France Laux, chief sports announcer of KMOX, has had a brilliant and interesting career ever since his high school days. France’s accurate and interesting description of the baseball games over KMOX has won him the title of “The most listened-to announcer in St. Louis,” and the title is well earned, because when France steps before the microphone and begins to talk, the listener no longer becomes just a listener, for he is seeing the game through the observing eyes of France Laux, who knows baseball. It was Laux who described the World Series games two years ago and it was also Laux who described the World Series Games which were played here in St. Louis this year.
Laux was a former resident of Tulsa and was, three years ago, chief announcer of KVOO, “The Voice of Oklahoma.” He was born in Guthrie and is the son of Mr. and Mrs. J. Frank Laux of Bristow, Oklahoma and the brother of Rodger Laux of Wewoka, Oklahoma.
France Laux has been in the field of athletics ever since his childhood. Even when just a lad of seven or eight years old France was regarded by his playmates as a marvel, because he could throw a baseball farther than any of the rest of the boys in his neighborhood, and from that time on he has held honored positions in the field of sport. In his high school years France played halfback with the Bristow, Oklahoma High School team and was picked for two consecutive years by certain football authorities as the all-star halfback in the high school league of the State of Oklahoma. In high school France earned 16 letters for athletics. He starred in football, baseball, basketball and track, and during the summertime Laux played semi-professional baseball with various Oklahoma teams.
In 1917 when America entered the World War, Laux entered the Army the day after the last football game of the season and served overseas with the U.S. Army Air Service as sergeant in the 259th Aerial Pursuit Squadron for over a year. At the end of the war he returned home and spent the next two years playing semi-professional baseball and managing semi-professional baseball and basketball teams sponsored by the American Legion. In 1921, Laux entered the Oklahoma City College where he played end and earned a considerable record for his dashing end runs which oft times led his team to victory.
After his year at college, Laux was appointed baseball coach at the St. Joseph High School of Oklahoma City, which under his management won the championship of the Catholic League of Oklahoma. During the summer when school was not in session he acted as official scorer for the Oklahoma State League. During the next four years, Laux worked in various capacities in sports. In these years, France was a football referee, coach, manager of baseball and basketball teams and was the referee for the biggest high school football games in the state. Then came the opportunity for Laux to enter the sport field of radio broadcasting. This opportunity came in an unusual and dramatic manner.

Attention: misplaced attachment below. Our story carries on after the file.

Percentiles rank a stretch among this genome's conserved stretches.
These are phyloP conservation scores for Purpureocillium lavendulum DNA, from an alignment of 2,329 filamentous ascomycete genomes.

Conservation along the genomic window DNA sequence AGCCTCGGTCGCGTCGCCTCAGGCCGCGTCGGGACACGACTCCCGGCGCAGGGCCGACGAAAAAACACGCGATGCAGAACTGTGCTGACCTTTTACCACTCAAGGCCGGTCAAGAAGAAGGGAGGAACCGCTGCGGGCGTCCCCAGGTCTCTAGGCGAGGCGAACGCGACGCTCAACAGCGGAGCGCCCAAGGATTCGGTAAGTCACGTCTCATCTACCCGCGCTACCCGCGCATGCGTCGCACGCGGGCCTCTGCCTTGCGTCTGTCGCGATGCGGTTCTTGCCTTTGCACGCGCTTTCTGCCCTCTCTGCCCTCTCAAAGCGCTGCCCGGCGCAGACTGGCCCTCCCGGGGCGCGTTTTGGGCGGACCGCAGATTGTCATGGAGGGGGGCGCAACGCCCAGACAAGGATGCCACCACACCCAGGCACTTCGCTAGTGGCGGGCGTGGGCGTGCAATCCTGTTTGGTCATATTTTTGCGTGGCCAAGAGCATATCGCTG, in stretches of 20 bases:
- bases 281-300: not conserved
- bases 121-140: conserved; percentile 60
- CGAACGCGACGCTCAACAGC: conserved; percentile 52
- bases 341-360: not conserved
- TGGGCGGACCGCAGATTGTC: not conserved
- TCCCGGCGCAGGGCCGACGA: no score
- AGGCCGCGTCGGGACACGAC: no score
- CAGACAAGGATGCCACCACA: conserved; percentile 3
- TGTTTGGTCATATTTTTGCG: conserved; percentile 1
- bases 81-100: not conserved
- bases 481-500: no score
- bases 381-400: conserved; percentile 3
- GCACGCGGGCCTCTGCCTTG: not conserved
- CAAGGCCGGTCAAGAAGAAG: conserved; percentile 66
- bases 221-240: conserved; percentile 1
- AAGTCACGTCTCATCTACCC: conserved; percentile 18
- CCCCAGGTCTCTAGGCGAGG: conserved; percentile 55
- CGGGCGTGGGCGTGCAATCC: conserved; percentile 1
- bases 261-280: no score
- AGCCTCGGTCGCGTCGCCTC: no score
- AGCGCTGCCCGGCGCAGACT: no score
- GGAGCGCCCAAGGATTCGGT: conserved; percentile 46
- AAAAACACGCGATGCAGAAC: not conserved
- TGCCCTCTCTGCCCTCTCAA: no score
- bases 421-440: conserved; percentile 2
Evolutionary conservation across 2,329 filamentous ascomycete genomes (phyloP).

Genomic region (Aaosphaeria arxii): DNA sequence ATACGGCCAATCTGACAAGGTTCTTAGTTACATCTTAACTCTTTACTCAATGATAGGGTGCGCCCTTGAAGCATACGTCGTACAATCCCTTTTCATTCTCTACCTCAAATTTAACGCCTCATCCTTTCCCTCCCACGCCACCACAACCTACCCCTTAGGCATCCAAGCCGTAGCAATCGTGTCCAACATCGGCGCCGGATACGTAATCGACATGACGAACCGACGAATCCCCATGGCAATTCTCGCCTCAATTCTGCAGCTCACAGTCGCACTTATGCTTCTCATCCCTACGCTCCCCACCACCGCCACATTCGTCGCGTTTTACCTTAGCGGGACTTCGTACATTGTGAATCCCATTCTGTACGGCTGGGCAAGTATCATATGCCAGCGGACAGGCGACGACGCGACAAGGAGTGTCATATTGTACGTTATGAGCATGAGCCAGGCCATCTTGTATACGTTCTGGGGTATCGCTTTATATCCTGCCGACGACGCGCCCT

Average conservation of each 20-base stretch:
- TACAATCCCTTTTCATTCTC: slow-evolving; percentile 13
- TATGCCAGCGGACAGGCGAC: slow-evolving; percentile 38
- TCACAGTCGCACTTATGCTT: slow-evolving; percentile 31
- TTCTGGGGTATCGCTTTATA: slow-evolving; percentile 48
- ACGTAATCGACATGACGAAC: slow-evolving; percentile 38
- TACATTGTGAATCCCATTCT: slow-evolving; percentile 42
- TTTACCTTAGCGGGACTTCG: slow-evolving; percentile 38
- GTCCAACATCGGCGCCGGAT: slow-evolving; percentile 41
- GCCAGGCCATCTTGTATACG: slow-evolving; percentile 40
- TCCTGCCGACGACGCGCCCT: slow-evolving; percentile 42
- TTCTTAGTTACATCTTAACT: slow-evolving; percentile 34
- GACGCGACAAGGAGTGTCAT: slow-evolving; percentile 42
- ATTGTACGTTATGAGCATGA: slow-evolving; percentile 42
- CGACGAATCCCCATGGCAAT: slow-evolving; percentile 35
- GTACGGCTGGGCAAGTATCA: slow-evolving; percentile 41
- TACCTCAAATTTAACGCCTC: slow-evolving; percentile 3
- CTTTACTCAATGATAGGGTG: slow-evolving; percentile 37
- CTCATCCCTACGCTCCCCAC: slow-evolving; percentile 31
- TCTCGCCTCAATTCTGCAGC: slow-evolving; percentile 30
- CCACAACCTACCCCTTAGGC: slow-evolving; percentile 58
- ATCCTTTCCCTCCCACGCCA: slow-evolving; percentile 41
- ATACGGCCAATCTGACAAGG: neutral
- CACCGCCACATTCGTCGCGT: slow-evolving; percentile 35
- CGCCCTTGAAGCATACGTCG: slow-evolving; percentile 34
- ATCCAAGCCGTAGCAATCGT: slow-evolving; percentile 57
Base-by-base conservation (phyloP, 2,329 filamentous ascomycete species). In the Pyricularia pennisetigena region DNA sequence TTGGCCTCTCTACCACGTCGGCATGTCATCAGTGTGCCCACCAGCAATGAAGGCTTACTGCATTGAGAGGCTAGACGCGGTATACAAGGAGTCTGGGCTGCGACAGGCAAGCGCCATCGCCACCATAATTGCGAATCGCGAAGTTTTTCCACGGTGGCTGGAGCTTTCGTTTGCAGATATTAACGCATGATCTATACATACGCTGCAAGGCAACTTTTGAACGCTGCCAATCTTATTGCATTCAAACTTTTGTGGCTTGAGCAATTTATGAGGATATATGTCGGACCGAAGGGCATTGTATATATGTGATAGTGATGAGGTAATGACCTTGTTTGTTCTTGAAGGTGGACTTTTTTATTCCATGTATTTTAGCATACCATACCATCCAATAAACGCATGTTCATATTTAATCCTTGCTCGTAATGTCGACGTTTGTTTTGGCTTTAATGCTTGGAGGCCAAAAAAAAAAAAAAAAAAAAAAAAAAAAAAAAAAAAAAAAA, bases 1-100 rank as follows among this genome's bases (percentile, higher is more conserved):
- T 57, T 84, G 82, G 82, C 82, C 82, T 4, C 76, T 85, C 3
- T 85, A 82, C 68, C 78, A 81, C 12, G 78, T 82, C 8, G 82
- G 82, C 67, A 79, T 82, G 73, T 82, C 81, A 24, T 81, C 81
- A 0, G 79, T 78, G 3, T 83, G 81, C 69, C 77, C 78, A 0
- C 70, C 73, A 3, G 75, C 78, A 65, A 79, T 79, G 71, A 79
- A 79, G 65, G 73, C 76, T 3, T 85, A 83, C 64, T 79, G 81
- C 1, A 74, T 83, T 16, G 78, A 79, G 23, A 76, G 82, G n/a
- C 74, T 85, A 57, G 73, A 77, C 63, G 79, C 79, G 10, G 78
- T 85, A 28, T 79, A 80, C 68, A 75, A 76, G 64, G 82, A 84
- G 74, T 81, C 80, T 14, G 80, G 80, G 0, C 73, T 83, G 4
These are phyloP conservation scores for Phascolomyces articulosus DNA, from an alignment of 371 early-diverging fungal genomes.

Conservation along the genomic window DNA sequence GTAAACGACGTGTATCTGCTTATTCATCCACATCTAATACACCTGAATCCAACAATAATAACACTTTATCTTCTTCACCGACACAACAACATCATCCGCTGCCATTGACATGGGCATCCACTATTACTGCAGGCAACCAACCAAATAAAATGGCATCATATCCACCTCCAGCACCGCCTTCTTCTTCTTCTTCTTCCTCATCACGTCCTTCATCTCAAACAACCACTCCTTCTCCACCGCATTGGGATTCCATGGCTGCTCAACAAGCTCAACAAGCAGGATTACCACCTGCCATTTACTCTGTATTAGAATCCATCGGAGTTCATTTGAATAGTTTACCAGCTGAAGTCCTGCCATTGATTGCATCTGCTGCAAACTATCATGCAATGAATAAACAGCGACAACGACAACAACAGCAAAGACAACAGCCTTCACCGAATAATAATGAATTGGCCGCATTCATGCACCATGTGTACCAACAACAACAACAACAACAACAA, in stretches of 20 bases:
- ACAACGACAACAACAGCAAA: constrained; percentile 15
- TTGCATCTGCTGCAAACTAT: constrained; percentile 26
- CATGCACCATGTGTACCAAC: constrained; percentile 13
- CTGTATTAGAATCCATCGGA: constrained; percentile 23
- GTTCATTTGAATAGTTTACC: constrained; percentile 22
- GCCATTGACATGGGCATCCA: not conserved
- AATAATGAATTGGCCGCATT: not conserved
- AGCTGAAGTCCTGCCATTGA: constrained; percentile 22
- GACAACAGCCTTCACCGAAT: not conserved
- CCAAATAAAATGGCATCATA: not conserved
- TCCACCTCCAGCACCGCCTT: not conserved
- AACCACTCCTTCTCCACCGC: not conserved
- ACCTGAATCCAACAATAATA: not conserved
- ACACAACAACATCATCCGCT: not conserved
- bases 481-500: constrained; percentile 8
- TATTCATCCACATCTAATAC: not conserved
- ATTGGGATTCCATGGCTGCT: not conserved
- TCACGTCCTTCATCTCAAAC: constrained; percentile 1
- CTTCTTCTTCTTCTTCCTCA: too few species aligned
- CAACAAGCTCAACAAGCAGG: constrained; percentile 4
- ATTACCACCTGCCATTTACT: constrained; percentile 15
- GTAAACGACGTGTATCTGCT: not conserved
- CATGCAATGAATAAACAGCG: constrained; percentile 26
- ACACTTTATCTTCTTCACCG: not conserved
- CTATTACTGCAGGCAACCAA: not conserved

The World Series game between the Pittsburgh Pirates and the New York Yankees was to be broadcast by ticker over KVOO. Through some disagreement, the sports announcer of this station left the station without notice. Harry Hutchinson, manager of the station was panicky and wondered who he could employ to announce this important game, which would be played in less than an hour. There was only one man in the state who was familiar enough with baseball to do this difficult job; he was France Laux.
Hutchinson rushed to the telephone and tried to reach France by long distance but France had left his home and was somewhere in the downtown district of Bristow, which is 45 minutes from Tulsa. Hutchinson decided that only one thing could be done. He must drive to Bristow, find Laux and get him back to the studios in time for the game. Hutchinson left the studios at break neck speed and dashed madly over the streets looking for Laux. Finally, he spotted him sauntering down the street with bundles under his arm.
Laux had been shopping. “France,” he cried. “You’ve got to come with me and announce the World Series” “How long before the game starts?” inquired France. “My God, in 50 minutes,” cried Hutchinson, “and we’ve got 45 miles to go.” “Well, let’s get started,” Laux replied, and away they drove at a mile a minute speed. But luck was with them and they arrived at the studios with one and a half minutes to spare.
Right then and there began France’s radio career. France did such a splendid job announcing this game and received so many favorable comments from the listening audience that he was hired as the chief sport announcer at the station. In his two years stay at KVOO, he announced all baseball games and some of the biggest football games in the country, including games of the “Big Six” and the Missouri Valley Conference.
In the Spring of 1929, KMOX was in need of a sports announcer, one who could fittingly describe the big league games played in St. Louis and elsewhere. In looking over the country for such an announcer who could do this, the management heard of Laux. He was brought to St. Louis and given a trial which was so satisfactory that he was immediately hired, and since that time, Laux has been associated with KMOX. Now a veteran of the game, he is regarded as one of the best baseball announcers in the country.
(Originally published in Radio and Entertainment 12/19/1931).